In Sri Lanka, clashes between government forces and Tamil Tiger rebels are fueling concerns the country is headed towards renewed civil war. In the latest violence, eight people were killed and 30 injured Tuesday when a suicide bomber attacked an army motorcade in Colombo. A top military official was among those wounded in the attack. The military responded by launching air and naval strikes against what it said were Tamil Tiger bases.
In other news, a group of leading medical experts has accused the World Bank of falsifying data to exaggerate the successes of malaria treatment programs. The experts made the claim in an article published on the website of the British medical journal The Lancet. According to the article, the World Bank falsified the data to cover up for its approval of treatments it knew were ineffective and its failure to live up to its funding commitments. According to the health experts, the World Bank failed to deliver as much as $400 million dollars in promised funding to African countries to combat malaria. The World Bank denied the charges.
Lawyers for detained Cuban exile Luis Posada Carriles have announced he has applied for US citizenship. Carilles is wanted in Cuba and Venezuela for his role in a 1976 bombing that killed 73 people aboard a Cuban airliner. He was arrested in Miami last May after entering the US two months earlier.
In other news, two US politicians have announced the Venezuelan government will expand its program to provide low-income Americans with discounted oil. According to the Boston Globe, Venezuela’s state-owned oil company, Citgo, has provided nearly 40 million gallons of discounted oil for 181,000 households and hundreds of homeless shelters in the US.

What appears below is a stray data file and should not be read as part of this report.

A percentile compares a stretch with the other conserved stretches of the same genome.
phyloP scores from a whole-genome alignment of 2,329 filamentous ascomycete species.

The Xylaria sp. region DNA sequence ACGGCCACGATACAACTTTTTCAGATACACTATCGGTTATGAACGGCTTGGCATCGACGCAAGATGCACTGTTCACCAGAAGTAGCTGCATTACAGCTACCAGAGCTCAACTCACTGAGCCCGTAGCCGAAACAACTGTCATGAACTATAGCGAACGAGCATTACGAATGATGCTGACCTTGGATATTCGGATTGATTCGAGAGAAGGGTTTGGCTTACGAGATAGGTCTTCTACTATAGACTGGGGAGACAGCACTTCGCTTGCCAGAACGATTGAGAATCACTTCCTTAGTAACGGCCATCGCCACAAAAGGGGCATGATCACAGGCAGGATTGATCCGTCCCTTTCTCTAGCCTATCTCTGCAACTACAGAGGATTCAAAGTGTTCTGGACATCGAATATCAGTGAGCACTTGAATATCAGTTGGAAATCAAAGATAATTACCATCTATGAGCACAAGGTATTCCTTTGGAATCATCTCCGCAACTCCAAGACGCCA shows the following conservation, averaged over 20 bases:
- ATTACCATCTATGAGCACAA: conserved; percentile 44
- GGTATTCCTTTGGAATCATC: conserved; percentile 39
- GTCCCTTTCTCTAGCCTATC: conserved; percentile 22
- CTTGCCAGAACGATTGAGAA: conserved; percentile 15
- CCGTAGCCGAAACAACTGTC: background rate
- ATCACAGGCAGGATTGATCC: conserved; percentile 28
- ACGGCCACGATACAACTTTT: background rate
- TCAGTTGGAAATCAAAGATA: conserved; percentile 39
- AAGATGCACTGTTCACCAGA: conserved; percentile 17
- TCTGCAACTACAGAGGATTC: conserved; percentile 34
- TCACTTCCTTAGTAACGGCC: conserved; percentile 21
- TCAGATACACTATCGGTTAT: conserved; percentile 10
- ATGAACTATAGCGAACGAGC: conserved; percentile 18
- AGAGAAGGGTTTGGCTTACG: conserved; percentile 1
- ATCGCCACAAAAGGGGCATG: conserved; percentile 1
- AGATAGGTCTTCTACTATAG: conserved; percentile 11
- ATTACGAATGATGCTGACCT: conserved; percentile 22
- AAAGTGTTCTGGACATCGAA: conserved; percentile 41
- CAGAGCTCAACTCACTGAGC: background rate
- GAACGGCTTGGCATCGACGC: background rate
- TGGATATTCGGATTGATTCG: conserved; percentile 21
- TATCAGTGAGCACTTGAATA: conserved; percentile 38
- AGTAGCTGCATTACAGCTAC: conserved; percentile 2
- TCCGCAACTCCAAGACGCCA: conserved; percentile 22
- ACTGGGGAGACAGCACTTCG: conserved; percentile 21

In Nevada, a Native tribe has launched a lawsuit aimed at preventing the US government from carrying out a large-scale bomb test in the Nevada desert. On June 2nd, the government plans to set off a 700-ton ammonium nitrate and fuel oil bomb. Members of the Winnemucca Indian Colony, say the blast could let loose radioactive material left over from previous nuclear tests. They warn the blast will create a 10,000-foot mushroom cloud that could threaten their well-being. Thomas Wasson, chair of the Winnemucca Indian Colony, which is part of the Western Shoshone nation, said: “After destroying our lands and causing untold death and human misery with their radiation, the U.S. government now wants to do the same thing again. They must be stopped, for the good of the Western Shoshone and all people.”
And finally an Illinois Congressmember is being accused of a major conflict of interest over a donation made by telecom giant AT&T. According to the Chicago Sun-Times, AT&T, formerly known as SBC Communications, gave $1 million dollars to a non-profit community development corporation chaired by Congressmember Bobby Rush. Rush, a Democrat, is a sponsor of a telecommunications bill that stands to greatly benefit the major telecom companies. According to The Center for Public Integrity, the bill’s co-sponsor, Republican Congressmember Joseph Barton of Texas, received over $458,000 from the communications industry between the years 1998 and 2004, which also paid for seven trips for him and members of his staff. Several watchdog groups are calling on Rush to abstain from voting on any bill that could benefit AT&T. Josh Silver, executive director of Free Press said: “Our nation’s telecommunications laws should benefit all of us, not just the companies that can afford to cut a million-dollar check.”